You may receive compensatory damages for pain and suffering, emotional duress, loss of wages, loss of enjoyment, medical expenses, and future treatment costs.
A plaintiff must prove negligence before they can receive damages. The financial amount you receive will depend on the severity of the injury and whether complications arose.
What Is the Statute of Limitations for Medical Malpractice?
The statute of limitations for medical malpractice cases varies depending upon the state. In Georgia, the law states that you must file within two years of the injury or death.
This period may be extended if you were not aware of your injury at the time it occurred. Certain types of injuries may give rise to additional time limits.
If you do not file suit within the applicable time limit, you may not be able to file a claim for negligence.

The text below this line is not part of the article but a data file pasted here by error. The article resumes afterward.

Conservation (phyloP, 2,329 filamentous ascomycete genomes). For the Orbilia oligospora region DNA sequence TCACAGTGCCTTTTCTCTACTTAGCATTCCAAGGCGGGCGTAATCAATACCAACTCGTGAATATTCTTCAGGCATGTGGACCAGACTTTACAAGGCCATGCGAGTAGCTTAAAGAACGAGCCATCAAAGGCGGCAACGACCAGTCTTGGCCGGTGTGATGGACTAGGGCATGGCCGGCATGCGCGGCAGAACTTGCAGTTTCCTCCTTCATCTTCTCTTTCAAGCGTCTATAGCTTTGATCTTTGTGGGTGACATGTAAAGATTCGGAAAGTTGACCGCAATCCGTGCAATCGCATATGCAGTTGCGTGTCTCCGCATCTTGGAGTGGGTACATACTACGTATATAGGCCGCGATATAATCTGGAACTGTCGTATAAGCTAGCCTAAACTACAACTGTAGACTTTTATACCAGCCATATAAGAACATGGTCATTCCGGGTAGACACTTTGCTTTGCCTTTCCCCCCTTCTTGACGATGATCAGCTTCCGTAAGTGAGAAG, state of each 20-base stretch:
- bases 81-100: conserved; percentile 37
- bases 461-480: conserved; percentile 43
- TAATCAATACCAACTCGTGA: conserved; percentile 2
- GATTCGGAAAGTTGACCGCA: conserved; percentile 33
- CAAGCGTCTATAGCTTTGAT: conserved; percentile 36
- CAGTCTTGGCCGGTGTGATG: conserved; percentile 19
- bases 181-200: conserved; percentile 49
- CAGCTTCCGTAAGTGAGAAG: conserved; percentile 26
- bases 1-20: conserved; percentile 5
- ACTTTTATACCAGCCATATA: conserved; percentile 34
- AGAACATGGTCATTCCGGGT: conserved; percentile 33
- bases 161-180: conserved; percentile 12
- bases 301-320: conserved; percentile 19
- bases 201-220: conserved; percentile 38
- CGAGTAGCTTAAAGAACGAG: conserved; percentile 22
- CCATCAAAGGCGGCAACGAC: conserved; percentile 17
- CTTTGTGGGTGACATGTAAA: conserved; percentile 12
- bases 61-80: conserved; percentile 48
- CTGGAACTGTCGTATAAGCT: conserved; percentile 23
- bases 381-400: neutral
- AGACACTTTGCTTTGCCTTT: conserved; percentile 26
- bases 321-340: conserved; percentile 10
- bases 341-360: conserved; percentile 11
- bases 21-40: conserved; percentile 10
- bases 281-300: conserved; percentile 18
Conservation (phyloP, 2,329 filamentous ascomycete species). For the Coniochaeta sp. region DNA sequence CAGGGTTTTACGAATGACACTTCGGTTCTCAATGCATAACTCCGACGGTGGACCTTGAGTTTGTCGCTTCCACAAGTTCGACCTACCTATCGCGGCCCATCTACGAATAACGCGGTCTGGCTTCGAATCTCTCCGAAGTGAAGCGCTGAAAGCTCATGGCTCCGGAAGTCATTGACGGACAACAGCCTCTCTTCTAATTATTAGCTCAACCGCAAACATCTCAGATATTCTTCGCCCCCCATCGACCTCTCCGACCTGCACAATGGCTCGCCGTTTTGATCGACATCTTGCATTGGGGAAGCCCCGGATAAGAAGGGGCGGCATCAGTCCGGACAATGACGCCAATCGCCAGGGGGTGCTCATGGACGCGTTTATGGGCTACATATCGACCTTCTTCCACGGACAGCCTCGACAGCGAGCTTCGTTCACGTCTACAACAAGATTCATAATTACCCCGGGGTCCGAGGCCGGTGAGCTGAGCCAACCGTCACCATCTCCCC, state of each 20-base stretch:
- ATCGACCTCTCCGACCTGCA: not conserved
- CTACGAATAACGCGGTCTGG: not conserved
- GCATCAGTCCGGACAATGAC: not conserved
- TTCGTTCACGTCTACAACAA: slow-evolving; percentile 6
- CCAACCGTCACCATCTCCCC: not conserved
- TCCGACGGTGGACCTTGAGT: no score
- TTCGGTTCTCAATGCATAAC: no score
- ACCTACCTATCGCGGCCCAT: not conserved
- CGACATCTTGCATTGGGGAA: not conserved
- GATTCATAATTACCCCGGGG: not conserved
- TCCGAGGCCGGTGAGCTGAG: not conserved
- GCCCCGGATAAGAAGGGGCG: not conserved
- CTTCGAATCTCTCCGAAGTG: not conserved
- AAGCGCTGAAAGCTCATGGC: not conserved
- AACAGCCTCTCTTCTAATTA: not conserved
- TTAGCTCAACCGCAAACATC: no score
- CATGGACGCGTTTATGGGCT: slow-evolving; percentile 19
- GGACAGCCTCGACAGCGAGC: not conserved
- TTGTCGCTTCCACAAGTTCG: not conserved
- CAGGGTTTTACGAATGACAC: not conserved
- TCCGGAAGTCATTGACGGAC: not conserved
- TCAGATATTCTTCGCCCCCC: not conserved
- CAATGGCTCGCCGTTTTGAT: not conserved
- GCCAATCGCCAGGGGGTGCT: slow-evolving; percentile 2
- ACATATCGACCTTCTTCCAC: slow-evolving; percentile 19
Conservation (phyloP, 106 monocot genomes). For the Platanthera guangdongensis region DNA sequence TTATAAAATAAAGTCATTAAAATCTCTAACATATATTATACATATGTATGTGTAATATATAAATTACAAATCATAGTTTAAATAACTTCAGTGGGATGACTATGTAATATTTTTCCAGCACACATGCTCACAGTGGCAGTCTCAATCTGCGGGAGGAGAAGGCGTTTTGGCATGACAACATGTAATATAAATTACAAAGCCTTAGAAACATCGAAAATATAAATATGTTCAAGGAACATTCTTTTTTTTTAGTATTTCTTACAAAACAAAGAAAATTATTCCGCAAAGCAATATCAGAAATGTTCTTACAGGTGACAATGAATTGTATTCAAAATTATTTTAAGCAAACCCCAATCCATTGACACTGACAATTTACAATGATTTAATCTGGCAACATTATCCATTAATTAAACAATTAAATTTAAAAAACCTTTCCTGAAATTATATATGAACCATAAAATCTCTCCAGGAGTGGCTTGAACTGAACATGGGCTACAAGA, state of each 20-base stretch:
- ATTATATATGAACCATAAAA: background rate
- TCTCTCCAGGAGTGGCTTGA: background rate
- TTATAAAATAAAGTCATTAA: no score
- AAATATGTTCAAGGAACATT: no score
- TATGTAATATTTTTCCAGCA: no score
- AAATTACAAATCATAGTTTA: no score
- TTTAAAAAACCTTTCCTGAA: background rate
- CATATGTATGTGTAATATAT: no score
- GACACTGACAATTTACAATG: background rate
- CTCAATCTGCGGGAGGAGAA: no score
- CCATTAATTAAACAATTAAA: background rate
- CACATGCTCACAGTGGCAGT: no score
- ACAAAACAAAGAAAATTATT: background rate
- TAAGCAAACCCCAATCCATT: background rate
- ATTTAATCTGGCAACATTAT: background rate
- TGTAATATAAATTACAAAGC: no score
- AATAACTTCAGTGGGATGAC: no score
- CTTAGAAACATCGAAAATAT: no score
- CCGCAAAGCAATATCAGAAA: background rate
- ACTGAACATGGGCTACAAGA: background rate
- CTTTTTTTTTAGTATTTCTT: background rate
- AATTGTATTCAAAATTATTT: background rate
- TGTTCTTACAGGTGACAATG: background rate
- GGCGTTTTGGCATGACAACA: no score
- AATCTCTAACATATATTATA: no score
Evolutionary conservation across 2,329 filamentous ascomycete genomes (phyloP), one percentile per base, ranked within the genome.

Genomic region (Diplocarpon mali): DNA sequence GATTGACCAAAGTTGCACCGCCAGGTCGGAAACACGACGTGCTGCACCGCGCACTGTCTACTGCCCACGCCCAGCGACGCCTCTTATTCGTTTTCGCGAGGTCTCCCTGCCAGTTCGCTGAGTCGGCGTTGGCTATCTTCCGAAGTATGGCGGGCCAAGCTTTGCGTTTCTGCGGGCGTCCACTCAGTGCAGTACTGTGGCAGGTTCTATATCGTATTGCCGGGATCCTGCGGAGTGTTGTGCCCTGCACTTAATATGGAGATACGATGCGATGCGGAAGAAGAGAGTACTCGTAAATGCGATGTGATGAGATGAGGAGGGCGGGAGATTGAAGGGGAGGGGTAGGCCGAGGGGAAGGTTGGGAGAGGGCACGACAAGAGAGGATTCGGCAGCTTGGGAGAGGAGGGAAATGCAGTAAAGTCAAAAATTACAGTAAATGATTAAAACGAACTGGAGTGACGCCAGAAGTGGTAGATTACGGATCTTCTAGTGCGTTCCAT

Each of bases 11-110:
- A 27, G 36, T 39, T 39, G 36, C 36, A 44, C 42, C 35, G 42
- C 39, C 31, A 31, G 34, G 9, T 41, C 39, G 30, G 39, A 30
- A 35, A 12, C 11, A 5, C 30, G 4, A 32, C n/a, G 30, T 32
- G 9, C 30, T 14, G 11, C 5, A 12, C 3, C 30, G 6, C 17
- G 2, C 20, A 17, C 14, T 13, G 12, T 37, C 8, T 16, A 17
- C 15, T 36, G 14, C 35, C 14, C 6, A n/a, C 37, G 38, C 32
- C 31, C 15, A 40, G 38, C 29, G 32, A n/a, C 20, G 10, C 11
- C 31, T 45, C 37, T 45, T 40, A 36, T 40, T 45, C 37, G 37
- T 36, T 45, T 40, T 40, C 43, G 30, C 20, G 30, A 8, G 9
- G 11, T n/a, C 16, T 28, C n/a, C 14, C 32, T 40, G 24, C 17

What if I Cannot Afford a Medical Malpractice Attorney?
At The Brown Firm, we work on a contingency fee basis. This means we do not charge you any up-front fees, and we only get paid when you receive a malpractice settlement. If no money is recovered, you are not responsible for repaying any costs for the developing case.
We all rely on doctors to make us well, so when their actions worsen our condition or further injury, they should be held fully liable for the damages they inflicted. Our experienced lawyers represent people injured due to any type of doctor error.
We have many years of experience handling similar cases and will ensure you get the settlement you deserve. And since Harry Brown has a medical background, he is uniquely positioned to handle these cases.
To speak with one of our lawyers directly, call (800) 529-1441 to schedule a free consultation to see how we can best assist you and answer any legal questions about your Georgia Medical Malpractice case.